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History of Western Music III: 1900 to Today

Course Code: MUSC 2320
Faculty: Language, Literature & Performing Arts
Department: Music
Credits: 3.0
Semester: 15 weeks
Learning Format: Lecture
Typically Offered: Fall
course overview

This course explores music as cultural expression in Europe and the Americas, including Canada, from 1900 to the present. Modernism and its multiple manifestations are studied in relation to selected works in representative genres and styles. Critical thinking about music and active listening to music are emphasized. Competent research and writing skills are required.

Course Content

  1. Paths to modernism in Europe and America up to World War I, including impressionism in Paris, expressionism and atonality in Vienna, primitivism in Russia, and experimentalism in New England.
  2. Musical developments between the Wars, including neo-classicism, twelve-tone technique, individual paths, folk-based sources, socialist realism, American jazz and popular music, and the liberation of sound.
  3. Crosscurrents in music in Europe and America after World War II, including total serialism, chance and indeterminacy, complexity and virtuosity, new sound sources, electronic music, non-western influences, quotation and collage; the rise of rock.
  4. Increased diversity in the later twentieth century, including mixed media, performance art, minimalism, neo-tonality, neo-romanticism; the emergence of polystylism and post-modernism, extended vocal and instrumental techniques, digital synthesis and computer music, electro-acoustic music, and women in music.
  5. Aspects of music in Canada including colonialism, internationalism, nationalism, musical institutions, environmental music, multiculturalism, and east-west synthesis.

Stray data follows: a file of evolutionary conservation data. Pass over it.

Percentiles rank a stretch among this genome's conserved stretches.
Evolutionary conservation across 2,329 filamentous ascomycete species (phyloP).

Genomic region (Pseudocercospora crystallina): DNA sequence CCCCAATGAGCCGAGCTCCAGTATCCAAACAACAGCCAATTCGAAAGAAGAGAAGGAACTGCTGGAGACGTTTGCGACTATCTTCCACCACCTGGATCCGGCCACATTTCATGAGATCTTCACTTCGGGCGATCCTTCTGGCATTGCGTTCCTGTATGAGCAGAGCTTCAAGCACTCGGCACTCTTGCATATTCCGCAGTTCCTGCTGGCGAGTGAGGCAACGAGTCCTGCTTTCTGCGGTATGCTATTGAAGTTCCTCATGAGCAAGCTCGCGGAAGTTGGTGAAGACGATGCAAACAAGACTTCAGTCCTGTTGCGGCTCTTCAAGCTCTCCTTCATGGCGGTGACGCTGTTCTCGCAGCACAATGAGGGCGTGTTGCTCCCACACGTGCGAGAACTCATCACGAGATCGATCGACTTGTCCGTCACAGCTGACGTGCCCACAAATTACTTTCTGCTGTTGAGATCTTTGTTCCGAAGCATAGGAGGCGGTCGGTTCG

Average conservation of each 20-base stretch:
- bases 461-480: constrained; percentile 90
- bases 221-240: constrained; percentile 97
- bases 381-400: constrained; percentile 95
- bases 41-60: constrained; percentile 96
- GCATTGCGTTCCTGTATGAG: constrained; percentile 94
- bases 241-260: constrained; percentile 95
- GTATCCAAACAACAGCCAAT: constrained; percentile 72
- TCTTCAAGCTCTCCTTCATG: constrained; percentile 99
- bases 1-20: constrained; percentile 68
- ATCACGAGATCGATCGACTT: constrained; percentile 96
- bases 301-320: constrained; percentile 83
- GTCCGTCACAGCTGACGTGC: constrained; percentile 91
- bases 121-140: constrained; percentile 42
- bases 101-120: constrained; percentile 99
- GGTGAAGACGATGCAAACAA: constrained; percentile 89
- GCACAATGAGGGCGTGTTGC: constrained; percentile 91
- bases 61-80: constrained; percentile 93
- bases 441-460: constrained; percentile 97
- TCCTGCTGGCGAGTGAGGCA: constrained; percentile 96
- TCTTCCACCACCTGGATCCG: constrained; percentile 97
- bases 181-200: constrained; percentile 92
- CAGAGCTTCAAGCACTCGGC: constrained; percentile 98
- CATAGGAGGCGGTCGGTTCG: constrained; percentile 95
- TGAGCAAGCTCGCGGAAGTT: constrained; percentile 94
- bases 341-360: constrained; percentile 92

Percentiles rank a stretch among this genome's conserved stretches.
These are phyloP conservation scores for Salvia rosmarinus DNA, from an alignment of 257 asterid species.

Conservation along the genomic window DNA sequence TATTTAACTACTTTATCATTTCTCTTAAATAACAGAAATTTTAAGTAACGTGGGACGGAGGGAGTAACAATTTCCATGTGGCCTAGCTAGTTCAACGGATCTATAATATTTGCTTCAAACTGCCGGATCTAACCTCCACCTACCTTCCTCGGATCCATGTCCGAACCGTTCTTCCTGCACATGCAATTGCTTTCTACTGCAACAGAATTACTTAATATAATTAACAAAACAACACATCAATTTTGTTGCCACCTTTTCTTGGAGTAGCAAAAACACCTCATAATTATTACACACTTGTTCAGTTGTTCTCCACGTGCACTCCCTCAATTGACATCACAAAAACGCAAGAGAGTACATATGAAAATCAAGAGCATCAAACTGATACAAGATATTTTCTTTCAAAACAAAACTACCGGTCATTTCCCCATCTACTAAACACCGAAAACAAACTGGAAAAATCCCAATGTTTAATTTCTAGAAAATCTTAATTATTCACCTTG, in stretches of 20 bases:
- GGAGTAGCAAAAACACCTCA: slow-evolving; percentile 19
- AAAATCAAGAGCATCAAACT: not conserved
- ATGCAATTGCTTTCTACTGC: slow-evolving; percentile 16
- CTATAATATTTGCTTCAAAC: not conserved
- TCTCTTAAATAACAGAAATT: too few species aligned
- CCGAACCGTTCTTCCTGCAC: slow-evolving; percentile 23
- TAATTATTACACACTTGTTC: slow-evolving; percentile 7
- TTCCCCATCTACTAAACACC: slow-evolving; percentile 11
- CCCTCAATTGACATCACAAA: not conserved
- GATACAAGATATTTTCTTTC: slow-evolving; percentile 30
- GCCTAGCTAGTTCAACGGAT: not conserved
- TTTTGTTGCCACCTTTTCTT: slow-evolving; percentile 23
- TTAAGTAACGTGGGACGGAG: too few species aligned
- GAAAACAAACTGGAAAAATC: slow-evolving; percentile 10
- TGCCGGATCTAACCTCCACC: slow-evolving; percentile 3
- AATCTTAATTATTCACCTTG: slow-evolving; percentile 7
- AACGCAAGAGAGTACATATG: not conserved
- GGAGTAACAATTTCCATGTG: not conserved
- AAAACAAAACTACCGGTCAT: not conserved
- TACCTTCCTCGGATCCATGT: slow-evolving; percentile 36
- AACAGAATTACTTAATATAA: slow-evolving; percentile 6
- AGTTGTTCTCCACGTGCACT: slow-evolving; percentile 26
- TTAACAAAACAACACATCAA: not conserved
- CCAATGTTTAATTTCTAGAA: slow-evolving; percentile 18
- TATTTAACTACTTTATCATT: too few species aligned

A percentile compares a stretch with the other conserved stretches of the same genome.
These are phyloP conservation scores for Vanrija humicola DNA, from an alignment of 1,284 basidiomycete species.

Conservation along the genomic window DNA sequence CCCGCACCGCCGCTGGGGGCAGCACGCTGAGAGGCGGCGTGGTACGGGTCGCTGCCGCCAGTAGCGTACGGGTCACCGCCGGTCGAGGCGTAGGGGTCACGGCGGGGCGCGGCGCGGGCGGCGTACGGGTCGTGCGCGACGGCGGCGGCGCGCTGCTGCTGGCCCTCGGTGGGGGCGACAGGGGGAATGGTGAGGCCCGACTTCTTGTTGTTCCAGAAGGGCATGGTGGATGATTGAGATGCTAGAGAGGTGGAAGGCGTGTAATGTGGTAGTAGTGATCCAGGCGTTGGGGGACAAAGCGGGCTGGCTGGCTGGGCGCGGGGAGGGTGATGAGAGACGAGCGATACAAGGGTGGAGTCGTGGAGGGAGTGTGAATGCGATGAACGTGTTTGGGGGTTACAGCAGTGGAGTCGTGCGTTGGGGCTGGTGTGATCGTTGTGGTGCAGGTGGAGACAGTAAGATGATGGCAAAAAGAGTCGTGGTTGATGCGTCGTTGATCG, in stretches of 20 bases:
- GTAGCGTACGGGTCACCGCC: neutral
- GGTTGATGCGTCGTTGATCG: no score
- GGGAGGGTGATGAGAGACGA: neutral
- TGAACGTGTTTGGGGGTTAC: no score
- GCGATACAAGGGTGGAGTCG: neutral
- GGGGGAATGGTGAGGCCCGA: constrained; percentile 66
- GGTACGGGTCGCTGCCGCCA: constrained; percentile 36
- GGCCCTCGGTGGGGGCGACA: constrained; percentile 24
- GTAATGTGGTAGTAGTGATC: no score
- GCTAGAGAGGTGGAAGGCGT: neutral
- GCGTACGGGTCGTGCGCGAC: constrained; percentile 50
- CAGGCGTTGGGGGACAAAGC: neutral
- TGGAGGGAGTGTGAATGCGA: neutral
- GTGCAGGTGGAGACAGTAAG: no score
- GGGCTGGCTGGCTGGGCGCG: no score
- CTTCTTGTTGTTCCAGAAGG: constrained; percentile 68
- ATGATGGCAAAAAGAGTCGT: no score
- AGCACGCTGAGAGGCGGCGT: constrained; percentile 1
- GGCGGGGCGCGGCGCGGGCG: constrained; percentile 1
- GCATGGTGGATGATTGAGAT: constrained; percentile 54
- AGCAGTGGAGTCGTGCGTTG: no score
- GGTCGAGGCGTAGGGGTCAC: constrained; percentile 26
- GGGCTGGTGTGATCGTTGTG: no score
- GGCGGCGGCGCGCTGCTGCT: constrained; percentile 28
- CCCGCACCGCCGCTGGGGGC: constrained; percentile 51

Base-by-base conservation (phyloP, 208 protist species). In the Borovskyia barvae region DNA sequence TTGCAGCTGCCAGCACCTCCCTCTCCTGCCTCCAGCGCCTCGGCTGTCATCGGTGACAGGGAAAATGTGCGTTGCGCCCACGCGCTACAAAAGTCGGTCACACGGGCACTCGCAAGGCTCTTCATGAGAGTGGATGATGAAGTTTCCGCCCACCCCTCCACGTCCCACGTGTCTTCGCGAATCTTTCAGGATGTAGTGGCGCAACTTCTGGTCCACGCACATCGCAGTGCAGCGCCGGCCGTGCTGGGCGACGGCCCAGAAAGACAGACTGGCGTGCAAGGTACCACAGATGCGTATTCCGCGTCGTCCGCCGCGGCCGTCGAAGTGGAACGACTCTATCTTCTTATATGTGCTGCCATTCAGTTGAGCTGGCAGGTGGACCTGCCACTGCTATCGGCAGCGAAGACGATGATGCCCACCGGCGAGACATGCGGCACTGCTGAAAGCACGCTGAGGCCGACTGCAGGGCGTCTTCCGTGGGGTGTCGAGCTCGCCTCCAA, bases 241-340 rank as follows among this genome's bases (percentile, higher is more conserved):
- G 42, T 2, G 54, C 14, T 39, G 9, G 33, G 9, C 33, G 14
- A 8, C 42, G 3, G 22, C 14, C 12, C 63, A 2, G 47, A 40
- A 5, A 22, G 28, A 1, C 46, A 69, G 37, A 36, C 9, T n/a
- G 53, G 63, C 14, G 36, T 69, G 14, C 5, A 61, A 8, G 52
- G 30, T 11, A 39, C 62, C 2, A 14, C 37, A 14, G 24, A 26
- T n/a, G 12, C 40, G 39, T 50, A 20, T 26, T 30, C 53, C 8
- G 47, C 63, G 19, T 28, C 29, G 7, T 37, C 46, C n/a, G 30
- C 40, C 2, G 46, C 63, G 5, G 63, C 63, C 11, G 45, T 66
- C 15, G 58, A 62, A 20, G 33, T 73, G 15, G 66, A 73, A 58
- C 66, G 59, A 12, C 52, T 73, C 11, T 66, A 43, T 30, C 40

6. Towards a global musical culture in the twenty-first century.

Methods of Instruction

Instruction will be primarily by lecture, enhanced by audio and visual materials. Flexibility in class presentation will allow for students to engage actively through question, comment, and discussion.  Students will be assigned listening and reading for each class.  Lectures will provide general contexts for detailed study of representative pieces of music.  Supplementary library and online resources will be recommended.  Students will be informed of live performances of course-related music by professional organizations such as Vancouver Symphony Orchestra, Vancouver New Music, or the Canadian Music Centre, for the purpose of curriculum enrichment.  One or more appropriate field trips may be planned.

Means of Assessment

Regular short in-class quizzes (5-8) 10%
Completion of library tasks, online viewing, and/or event attendance  5%
Research and writing project on a major twentieth-century work 15%
Research and writing project on a major Canadian composer 10%
Major listening tests (2) 20%
Major written tests (2) 20%
Final examination (listening and written components) 20%
Total  100%

Learning Outcomes

At the end of the course, the successful student will be able to demonstrate comprehensive knowledge of stylistic developments in music in Europe and the Americas from 1900 to the present by the following means: aural identification of characteristics of representative pieces of music; visual analysis of representative musical scores; and written discussion of terms and topics appropriate to the period and its music.  The student will also be able to discuss general social, cultural, and political aspects of life in the twentieth and twenty-first centuries.  Finally, the student will be able to demonstrate competent research and critical thinking skills in the completion of writing projects on topics appropriate to the period being studied.

course prerequisites

MUSC 1120 and one of ENGL 1102, ENGL 1106, ENGL 1109, ENGL 1114, ENGL 1115, ENGL 1130



curriculum guidelines

Course Guidelines for previous years are viewable by selecting the version desired. If you took this course and do not see a listing for the starting semester/year of the course, consider the previous version as the applicable version.

course schedule and availability
course transferability

Below shows how this course and its credits transfer within the BC transfer system. 

A course is considered university-transferable (UT) if it transfers to at least one of the five research universities in British Columbia: University of British Columbia; University of British Columbia-Okanagan; Simon Fraser University; University of Victoria; and the University of Northern British Columbia.

For more information on transfer visit the BC Transfer Guide and BCCAT websites.


If your course prerequisites indicate that you need an assessment, please see our Assessment page for more information.